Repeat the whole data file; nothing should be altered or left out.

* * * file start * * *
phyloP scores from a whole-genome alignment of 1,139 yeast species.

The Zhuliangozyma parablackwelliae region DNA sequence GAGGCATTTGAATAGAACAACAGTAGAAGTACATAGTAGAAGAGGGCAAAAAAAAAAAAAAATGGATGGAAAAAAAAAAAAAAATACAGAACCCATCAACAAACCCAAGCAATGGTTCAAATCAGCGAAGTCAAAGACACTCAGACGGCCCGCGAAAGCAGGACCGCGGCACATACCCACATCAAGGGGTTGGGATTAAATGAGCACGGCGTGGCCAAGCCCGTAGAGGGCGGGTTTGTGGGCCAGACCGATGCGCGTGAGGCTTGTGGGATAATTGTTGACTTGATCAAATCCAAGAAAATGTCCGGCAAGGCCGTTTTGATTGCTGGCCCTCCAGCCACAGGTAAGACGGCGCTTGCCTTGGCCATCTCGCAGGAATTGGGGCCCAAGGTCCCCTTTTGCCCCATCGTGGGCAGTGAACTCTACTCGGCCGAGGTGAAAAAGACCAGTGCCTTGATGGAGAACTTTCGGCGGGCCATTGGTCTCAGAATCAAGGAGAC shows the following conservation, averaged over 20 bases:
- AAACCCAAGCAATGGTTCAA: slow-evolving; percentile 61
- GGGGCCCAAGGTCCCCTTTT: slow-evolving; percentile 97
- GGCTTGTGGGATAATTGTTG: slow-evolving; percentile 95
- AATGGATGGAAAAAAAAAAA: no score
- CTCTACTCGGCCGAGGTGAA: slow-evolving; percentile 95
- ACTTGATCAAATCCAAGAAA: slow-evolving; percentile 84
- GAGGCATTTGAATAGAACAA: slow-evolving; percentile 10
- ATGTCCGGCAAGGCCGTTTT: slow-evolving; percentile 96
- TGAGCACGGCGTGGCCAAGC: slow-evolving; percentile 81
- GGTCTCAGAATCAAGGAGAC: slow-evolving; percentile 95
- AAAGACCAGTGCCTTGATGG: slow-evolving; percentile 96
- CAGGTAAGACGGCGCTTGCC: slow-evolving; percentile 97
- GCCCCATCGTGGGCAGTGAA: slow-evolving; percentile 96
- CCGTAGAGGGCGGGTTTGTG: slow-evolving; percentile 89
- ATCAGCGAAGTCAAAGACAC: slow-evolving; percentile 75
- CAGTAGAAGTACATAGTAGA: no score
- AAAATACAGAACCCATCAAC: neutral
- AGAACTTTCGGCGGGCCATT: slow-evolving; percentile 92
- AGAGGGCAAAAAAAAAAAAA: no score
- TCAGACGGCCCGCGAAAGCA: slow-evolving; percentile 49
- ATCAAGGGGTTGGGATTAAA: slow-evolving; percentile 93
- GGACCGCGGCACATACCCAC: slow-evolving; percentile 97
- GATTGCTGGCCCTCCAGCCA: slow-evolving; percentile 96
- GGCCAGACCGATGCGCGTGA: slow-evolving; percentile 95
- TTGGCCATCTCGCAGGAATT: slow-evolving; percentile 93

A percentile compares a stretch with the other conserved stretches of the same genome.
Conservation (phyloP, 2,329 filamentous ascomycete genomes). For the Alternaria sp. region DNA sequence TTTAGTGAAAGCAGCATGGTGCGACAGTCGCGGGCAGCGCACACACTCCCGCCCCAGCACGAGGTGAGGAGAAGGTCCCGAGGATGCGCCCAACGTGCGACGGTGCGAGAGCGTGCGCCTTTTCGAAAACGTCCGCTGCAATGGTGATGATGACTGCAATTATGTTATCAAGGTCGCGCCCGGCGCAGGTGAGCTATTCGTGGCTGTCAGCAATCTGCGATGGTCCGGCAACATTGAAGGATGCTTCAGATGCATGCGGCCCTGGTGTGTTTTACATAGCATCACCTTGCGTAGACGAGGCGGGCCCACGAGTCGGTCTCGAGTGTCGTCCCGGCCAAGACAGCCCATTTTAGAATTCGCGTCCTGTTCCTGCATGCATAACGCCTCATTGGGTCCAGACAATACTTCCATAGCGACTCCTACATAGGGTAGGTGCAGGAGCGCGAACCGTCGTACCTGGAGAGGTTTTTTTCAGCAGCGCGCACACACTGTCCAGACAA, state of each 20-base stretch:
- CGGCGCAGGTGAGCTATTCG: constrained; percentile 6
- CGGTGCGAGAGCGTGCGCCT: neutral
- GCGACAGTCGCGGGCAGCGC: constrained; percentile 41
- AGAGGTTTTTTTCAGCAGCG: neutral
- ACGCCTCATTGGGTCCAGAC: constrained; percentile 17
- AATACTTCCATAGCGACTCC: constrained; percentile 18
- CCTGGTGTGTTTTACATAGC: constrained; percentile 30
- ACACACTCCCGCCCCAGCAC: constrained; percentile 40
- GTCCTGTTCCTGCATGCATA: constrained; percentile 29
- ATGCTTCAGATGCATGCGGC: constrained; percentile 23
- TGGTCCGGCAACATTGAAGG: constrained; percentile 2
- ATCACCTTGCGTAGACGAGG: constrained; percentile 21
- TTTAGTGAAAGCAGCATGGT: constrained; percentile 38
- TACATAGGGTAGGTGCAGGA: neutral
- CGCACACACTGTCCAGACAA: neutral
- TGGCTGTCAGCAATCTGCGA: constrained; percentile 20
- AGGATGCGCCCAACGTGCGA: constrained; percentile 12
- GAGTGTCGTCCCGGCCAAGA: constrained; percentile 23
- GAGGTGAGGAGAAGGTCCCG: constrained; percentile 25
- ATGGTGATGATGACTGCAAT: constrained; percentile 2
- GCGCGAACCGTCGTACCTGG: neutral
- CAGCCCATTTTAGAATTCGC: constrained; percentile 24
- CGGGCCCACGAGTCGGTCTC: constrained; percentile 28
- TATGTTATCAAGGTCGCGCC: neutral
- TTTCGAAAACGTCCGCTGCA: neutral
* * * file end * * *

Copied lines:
phyloP scores from a whole-genome alignment of 1,139 yeast species.

The Zhuliangozyma parablackwelliae region DNA sequence GAGGCATTTGAATAGAACAACAGTAGAAGTACATAGTAGAAGAGGGCAAAAAAAAAAAAAAATGGATGGAAAAAAAAAAAAAAATACAGAACCCATCAACAAACCCAAGCAATGGTTCAAATCAGCGAAGTCAAAGACACTCAGACGGCCCGCGAAAGCAGGACCGCGGCACATACCCACATCAAGGGGTTGGGATTAAATGAGCACGGCGTGGCCAAGCCCGTAGAGGGCGGGTTTGTGGGCCAGACCGATGCGCGTGAGGCTTGTGGGATAATTGTTGACTTGATCAAATCCAAGAAAATGTCCGGCAAGGCCGTTTTGATTGCTGGCCCTCCAGCCACAGGTAAGACGGCGCTTGCCTTGGCCATCTCGCAGGAATTGGGGCCCAAGGTCCCCTTTTGCCCCATCGTGGGCAGTGAACTCTACTCGGCCGAGGTGAAAAAGACCAGTGCCTTGATGGAGAACTTTCGGCGGGCCATTGGTCTCAGAATCAAGGAGAC shows the following conservation, averaged over 20 bases:
- AAACCCAAGCAATGGTTCAA: slow-evolving; percentile 61
- GGGGCCCAAGGTCCCCTTTT: slow-evolving; percentile 97
- GGCTTGTGGGATAATTGTTG: slow-evolving; percentile 95
- AATGGATGGAAAAAAAAAAA: no score
- CTCTACTCGGCCGAGGTGAA: slow-evolving; percentile 95
- ACTTGATCAAATCCAAGAAA: slow-evolving; percentile 84
- GAGGCATTTGAATAGAACAA: slow-evolving; percentile 10
- ATGTCCGGCAAGGCCGTTTT: slow-evolving; percentile 96
- TGAGCACGGCGTGGCCAAGC: slow-evolving; percentile 81
- GGTCTCAGAATCAAGGAGAC: slow-evolving; percentile 95
- AAAGACCAGTGCCTTGATGG: slow-evolving; percentile 96
- CAGGTAAGACGGCGCTTGCC: slow-evolving; percentile 97
- GCCCCATCGTGGGCAGTGAA: slow-evolving; percentile 96
- CCGTAGAGGGCGGGTTTGTG: slow-evolving; percentile 89
- ATCAGCGAAGTCAAAGACAC: slow-evolving; percentile 75
- CAGTAGAAGTACATAGTAGA: no score
- AAAATACAGAACCCATCAAC: neutral
- AGAACTTTCGGCGGGCCATT: slow-evolving; percentile 92
- AGAGGGCAAAAAAAAAAAAA: no score
- TCAGACGGCCCGCGAAAGCA: slow-evolving; percentile 49
- ATCAAGGGGTTGGGATTAAA: slow-evolving; percentile 93
- GGACCGCGGCACATACCCAC: slow-evolving; percentile 97
- GATTGCTGGCCCTCCAGCCA: slow-evolving; percentile 96
- GGCCAGACCGATGCGCGTGA: slow-evolving; percentile 95
- TTGGCCATCTCGCAGGAATT: slow-evolving; percentile 93

A percentile compares a stretch with the other conserved stretches of the same genome.
Conservation (phyloP, 2,329 filamentous ascomycete genomes). For the Alternaria sp. region DNA sequence TTTAGTGAAAGCAGCATGGTGCGACAGTCGCGGGCAGCGCACACACTCCCGCCCCAGCACGAGGTGAGGAGAAGGTCCCGAGGATGCGCCCAACGTGCGACGGTGCGAGAGCGTGCGCCTTTTCGAAAACGTCCGCTGCAATGGTGATGATGACTGCAATTATGTTATCAAGGTCGCGCCCGGCGCAGGTGAGCTATTCGTGGCTGTCAGCAATCTGCGATGGTCCGGCAACATTGAAGGATGCTTCAGATGCATGCGGCCCTGGTGTGTTTTACATAGCATCACCTTGCGTAGACGAGGCGGGCCCACGAGTCGGTCTCGAGTGTCGTCCCGGCCAAGACAGCCCATTTTAGAATTCGCGTCCTGTTCCTGCATGCATAACGCCTCATTGGGTCCAGACAATACTTCCATAGCGACTCCTACATAGGGTAGGTGCAGGAGCGCGAACCGTCGTACCTGGAGAGGTTTTTTTCAGCAGCGCGCACACACTGTCCAGACAA, state of each 20-base stretch:
- CGGCGCAGGTGAGCTATTCG: constrained; percentile 6
- CGGTGCGAGAGCGTGCGCCT: neutral
- GCGACAGTCGCGGGCAGCGC: constrained; percentile 41
- AGAGGTTTTTTTCAGCAGCG: neutral
- ACGCCTCATTGGGTCCAGAC: constrained; percentile 17
- AATACTTCCATAGCGACTCC: constrained; percentile 18
- CCTGGTGTGTTTTACATAGC: constrained; percentile 30
- ACACACTCCCGCCCCAGCAC: constrained; percentile 40
- GTCCTGTTCCTGCATGCATA: constrained; percentile 29
- ATGCTTCAGATGCATGCGGC: constrained; percentile 23
- TGGTCCGGCAACATTGAAGG: constrained; percentile 2
- ATCACCTTGCGTAGACGAGG: constrained; percentile 21
- TTTAGTGAAAGCAGCATGGT: constrained; percentile 38
- TACATAGGGTAGGTGCAGGA: neutral
- CGCACACACTGTCCAGACAA: neutral
- TGGCTGTCAGCAATCTGCGA: constrained; percentile 20
- AGGATGCGCCCAACGTGCGA: constrained; percentile 12
- GAGTGTCGTCCCGGCCAAGA: constrained; percentile 23
- GAGGTGAGGAGAAGGTCCCG: constrained; percentile 25
- ATGGTGATGATGACTGCAAT: constrained; percentile 2
- GCGCGAACCGTCGTACCTGG: neutral
- CAGCCCATTTTAGAATTCGC: constrained; percentile 24
- CGGGCCCACGAGTCGGTCTC: constrained; percentile 28
- TATGTTATCAAGGTCGCGCC: neutral
- TTTCGAAAACGTCCGCTGCA: neutral